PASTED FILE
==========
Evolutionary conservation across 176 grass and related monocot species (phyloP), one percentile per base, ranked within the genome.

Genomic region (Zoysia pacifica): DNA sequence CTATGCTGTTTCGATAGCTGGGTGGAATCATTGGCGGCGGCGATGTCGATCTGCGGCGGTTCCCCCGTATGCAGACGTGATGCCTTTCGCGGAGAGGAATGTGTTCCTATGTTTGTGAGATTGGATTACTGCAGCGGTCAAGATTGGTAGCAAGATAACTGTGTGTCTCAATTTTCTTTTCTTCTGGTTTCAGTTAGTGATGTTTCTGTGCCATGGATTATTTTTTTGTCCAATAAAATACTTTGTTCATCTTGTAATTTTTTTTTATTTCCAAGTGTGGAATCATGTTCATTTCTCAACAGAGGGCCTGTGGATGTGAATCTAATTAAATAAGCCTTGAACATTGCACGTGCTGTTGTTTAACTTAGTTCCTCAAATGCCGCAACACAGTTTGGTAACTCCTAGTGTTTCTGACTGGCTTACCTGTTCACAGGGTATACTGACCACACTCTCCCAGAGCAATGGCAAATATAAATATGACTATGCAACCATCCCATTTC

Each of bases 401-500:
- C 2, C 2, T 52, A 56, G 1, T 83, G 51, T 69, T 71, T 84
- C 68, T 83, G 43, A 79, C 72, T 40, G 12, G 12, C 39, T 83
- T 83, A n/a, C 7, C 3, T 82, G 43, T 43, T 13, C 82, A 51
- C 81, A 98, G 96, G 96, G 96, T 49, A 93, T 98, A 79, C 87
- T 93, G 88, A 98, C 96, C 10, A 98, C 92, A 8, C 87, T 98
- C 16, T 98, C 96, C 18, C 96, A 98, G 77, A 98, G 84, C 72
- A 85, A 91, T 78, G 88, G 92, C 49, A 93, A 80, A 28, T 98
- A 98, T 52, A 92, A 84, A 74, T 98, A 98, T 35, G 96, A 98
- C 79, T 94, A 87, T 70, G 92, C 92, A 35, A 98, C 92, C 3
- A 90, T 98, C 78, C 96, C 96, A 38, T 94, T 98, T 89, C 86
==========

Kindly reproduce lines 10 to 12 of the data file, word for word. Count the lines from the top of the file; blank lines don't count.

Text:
- A 85, A 91, T 78, G 88, G 92, C 49, A 93, A 80, A 28, T 98
- A 98, T 52, A 92, A 84, A 74, T 98, A 98, T 35, G 96, A 98
- C 79, T 94, A 87, T 70, G 92, C 92, A 35, A 98, C 92, C 3